How “The Godfather Saga” Ruined the Corleone Story

Chronology is overrated.

The Godfather Saga is an official TV special produced by Francis Ford Coppola and edited by Barry Malkin. It smashes together scenes from The Godfather and The Godfather, Part II, putting the story of the Corleone family into chronological order for one seven-hour + change movie. It also neuters a lot of the violence, sex, and language to suit a “family-friendly” TV feature.

And it’s awful; irredeemably awful. It’s the worst thing to ever happen to The Godfather as a piece of high operatic art. When I first saw the Saga as a kid, all I could think was, “look how they massacred my movie!” I couldn’t have told you why, but I believe I can now.

Let’s put aside the Saga’s grave sin of editing out the R-rated stuff. Pointing out that watering down violence in a series of movies all about the humanity of a family steeped in violence seems like a cheap shot. Instead, I’ll just say this: watering down the violence muddies The Godfather’s use of juxtaposition.

Indeed, the short secret to the mastery of The Godfather lies in how it juxtaposes all things.[1] Everything is depicted in contrast to something else. Open the film in a dark room with a stranger detailing a violent accosting of his daughter and asking for murderous vengeance; next scene is a bright, happy wedding full of dancing, music, and a cake the size of a fountain. Show off a Hollywood bigshot’s beautiful estate and present a character who lives on appearances, followed by that guy waking up to the ugliest, bloodiest mess in then-cinematic history (the horse’s head). Name Michael godfather of his newborn nephew in a richly religious Catholic christening, with his renouncing of Satan intercut with five different violent murders all ordered by him.

In Part II, juxtaposition is even more important. Young Vito is trapped in his own cycle of violence, but his grace and charm animate his movement in full contrast with Michael. Nearly everything Young Vito does has no immediate benefit to himself personally. He executes Don Fanucci, not just to save his cash but in revenge for his victims. He kills Don Ciccio to avenge the murders of his family, and commands a shifty landlord’s obedience on behalf of a helpless widow.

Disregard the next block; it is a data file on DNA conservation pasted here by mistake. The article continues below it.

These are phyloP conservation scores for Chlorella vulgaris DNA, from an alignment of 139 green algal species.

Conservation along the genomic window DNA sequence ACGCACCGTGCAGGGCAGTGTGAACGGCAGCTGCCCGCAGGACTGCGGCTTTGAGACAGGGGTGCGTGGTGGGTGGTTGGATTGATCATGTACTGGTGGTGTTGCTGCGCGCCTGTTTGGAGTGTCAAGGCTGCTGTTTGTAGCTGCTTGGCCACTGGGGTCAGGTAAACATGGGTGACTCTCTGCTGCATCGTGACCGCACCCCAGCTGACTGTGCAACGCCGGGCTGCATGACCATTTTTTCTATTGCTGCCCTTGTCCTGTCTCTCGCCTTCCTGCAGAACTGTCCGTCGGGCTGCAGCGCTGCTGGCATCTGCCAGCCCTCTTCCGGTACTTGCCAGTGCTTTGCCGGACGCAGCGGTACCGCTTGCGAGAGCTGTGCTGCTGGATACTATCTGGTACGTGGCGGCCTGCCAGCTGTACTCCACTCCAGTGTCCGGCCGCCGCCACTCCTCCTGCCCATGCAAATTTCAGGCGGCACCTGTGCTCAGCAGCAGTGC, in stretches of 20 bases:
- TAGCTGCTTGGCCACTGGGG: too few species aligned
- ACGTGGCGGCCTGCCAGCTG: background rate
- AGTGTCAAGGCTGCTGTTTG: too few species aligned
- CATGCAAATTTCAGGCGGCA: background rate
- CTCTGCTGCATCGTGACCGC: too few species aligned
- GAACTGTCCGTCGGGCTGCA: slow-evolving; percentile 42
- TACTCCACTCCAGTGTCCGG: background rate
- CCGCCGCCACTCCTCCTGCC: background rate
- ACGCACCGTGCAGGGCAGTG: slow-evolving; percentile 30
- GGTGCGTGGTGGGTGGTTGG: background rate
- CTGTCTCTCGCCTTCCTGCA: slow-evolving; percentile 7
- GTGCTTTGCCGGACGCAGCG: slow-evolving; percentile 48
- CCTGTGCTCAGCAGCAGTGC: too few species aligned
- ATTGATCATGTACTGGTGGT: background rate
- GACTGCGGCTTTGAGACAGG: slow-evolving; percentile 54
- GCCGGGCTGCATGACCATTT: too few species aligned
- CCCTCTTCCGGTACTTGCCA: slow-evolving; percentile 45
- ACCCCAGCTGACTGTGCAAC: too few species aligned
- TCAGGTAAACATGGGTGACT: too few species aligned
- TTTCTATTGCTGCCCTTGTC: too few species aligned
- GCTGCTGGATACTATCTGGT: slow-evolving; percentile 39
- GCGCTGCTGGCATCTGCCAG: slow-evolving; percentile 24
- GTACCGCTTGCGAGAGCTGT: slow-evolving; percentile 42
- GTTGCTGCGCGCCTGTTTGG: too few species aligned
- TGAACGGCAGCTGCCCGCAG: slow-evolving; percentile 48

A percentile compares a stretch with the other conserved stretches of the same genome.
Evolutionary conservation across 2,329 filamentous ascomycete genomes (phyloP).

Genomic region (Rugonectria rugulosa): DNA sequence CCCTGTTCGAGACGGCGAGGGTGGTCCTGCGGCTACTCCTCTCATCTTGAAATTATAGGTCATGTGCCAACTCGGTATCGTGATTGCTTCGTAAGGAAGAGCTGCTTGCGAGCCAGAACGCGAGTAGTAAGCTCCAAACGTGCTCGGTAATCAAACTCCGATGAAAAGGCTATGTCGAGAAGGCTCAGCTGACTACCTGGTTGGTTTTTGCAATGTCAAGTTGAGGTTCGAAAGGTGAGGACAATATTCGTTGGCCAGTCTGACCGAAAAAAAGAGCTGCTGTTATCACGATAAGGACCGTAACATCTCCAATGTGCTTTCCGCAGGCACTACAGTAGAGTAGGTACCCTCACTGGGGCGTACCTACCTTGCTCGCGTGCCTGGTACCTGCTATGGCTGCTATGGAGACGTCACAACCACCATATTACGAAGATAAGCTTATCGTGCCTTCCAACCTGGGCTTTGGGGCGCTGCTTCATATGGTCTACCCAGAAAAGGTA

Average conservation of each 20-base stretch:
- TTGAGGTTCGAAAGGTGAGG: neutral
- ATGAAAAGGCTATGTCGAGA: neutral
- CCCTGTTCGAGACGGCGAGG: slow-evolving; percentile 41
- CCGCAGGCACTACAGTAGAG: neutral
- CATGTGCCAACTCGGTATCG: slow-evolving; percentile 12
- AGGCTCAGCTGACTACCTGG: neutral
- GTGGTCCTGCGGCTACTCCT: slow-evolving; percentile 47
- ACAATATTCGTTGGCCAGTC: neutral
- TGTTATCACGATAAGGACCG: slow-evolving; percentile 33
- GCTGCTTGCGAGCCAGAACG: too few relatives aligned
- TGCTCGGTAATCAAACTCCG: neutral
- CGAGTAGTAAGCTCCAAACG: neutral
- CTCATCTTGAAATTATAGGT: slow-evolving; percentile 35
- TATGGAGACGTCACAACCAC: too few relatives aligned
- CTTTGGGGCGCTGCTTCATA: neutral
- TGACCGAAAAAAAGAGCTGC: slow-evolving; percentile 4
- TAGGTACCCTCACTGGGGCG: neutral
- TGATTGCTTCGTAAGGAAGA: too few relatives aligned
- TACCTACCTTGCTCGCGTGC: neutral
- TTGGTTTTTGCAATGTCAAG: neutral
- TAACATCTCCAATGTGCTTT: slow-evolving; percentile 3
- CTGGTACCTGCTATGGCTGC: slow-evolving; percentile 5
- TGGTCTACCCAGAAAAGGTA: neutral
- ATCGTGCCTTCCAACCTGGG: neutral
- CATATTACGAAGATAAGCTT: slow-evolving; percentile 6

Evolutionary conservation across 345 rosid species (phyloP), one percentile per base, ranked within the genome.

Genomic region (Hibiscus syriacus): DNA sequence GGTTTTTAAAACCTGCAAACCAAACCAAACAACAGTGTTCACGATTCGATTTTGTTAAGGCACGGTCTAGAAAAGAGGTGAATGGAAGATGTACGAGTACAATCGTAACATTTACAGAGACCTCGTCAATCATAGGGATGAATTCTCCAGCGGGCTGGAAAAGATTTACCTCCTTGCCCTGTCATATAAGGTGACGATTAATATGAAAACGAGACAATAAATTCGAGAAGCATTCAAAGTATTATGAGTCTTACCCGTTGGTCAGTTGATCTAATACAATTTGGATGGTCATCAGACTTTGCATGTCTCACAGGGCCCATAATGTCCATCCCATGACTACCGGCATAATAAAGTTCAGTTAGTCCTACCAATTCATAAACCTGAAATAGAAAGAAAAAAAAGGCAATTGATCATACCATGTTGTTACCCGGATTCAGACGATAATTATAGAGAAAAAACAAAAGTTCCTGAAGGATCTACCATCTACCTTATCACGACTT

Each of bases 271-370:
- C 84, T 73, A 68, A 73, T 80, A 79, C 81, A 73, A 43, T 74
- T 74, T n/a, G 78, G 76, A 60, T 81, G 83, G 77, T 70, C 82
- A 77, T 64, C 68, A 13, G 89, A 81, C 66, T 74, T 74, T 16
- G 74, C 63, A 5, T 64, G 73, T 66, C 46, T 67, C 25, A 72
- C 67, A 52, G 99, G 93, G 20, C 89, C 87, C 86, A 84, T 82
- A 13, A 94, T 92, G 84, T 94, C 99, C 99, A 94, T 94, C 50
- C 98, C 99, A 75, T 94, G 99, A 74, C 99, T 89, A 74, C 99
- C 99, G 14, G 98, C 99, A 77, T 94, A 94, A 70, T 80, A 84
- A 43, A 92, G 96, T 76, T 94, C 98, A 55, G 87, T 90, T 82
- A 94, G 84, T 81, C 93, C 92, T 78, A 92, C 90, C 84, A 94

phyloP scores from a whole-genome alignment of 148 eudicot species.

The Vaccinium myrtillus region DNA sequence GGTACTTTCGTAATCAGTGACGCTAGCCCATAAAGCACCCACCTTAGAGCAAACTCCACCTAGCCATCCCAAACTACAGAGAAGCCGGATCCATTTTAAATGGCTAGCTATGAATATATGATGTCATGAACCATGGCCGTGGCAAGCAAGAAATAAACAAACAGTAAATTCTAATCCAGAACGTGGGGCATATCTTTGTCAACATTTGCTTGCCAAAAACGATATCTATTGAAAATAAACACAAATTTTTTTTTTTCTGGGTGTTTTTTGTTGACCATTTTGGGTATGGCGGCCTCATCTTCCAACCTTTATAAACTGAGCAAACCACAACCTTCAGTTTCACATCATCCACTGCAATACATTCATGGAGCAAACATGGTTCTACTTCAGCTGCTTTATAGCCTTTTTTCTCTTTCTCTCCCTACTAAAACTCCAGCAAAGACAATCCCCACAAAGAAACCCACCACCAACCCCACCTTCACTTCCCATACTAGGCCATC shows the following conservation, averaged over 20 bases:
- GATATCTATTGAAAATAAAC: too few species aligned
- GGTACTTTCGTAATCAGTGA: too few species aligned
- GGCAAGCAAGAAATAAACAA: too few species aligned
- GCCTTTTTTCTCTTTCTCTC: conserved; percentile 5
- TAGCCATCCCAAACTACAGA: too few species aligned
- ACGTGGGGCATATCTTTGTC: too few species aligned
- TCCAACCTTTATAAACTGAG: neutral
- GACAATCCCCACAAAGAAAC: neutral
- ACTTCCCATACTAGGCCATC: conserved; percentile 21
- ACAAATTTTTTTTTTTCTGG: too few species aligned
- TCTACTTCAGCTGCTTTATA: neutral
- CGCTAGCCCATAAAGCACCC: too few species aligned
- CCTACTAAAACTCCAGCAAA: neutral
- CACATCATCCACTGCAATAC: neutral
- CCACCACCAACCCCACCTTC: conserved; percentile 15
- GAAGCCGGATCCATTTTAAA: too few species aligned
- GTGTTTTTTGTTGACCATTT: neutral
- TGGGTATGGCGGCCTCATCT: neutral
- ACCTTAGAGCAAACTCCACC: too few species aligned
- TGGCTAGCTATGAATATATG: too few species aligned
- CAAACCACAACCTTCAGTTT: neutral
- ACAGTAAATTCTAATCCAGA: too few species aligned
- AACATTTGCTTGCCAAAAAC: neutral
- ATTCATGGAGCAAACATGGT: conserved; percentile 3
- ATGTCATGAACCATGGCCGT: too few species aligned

Michael, on the other hand, acts like he does everything to protect his family, but he shows them false love while he greedily schemes against others. His cold-blooded demeanor is a far cry from his father’s. As a result, his story ends where it began – Michael sitting all alone – and the contrast could not be more important to understanding just how far he’s fallen by his own hand.

Jumping between past and present made for an unwieldly structure that Part II can’t ever fully overcome, but in the grand scheme it served two functions. It made Michael’s story all the more tragic in comparison to his father, and it indicts the American dream as a dehumanizing lie built and attained upon blood and fear. The Godfather as a story cannot be understood or appreciated as a one-dimensional chronology of a crime family. Yet this is exactly how the Saga presents it.

Even worse, by montaging events in chronological order, the Saga shoehorns the original masterpiece within its bifurcated Part II. In doing so, it unwittingly treats said original masterpiece like an inconvenience instead of a core emotional novel. In other words, The Godfather should give context to its sequel/prequel, not the other way around.

“Godfather” connotes wise and benevolent guardianship, but the Five Families are insular groups of dignified, sophisticated cartel lords who run their empires like barons. So if The Godfather has a thesis, it’s that Michael’s destiny to succeed his father is the tragic realization from which he tries to run away. From joining the Marines to seeking out the affection of a non-Italian (“That’s my family, Kay; it’s not me”), to his time with Apollonia, to “I never wanted this for you,” both Michael and Vito spend most of the movie trying to dodge the inevitable. Michael’s business acumen makes him more like his father than anyone else, which is why Vito wants him elsewhere, and those aforementioned scenes all attempt to keep hope alive that Michael will indeed get away. But he won’t because he can’t, and what follows his coronation is death and treachery.

Part II, then, if shown before the original, saps that core story of all its emotional weight. If you see Young Vito’s journey through violence first, the story can’t toy with your expectations about Michael or make them resonate. If you see the life of Young Vito without first understanding the man he would be later, his scenes make no sense. Worse, they cannot be juxtaposed with the story of Michael’s fall from grace and departure from the family values that initially called to him in the first place.

The Godfather and Part II are not just movies, but operas. Loud, grand, and boisterous as they are quiet and suspenseful; understanding their impact is not unlike understanding the impact of Star Wars. I’m ambivalent as to whether or not they’re the two greatest films in history, but however they should be presented to those poor cinematic virgins of today, it should not be with a fan-fiction-like edit of the kind that YouTube has in spades for so many other properties.

On this forty-year anniversary of when The Godfather Saga first aired, it is more important now than ever to remember and respect a story’s integrity over the convenience of its presentation. So if you happen to catch it on AMC or HBO, change the channel and let it sleep with the fishes.

[1] The other secret is Nino Rota’s music.

Written By Vivek Subramanyam

Vivek is a handsome, talented, well-spoken political aficionado and part-time film critic who totally never ever writes mini-bios about himself.

Follow him on Twitter @VerverkS or check out his blog V for Verbatim.


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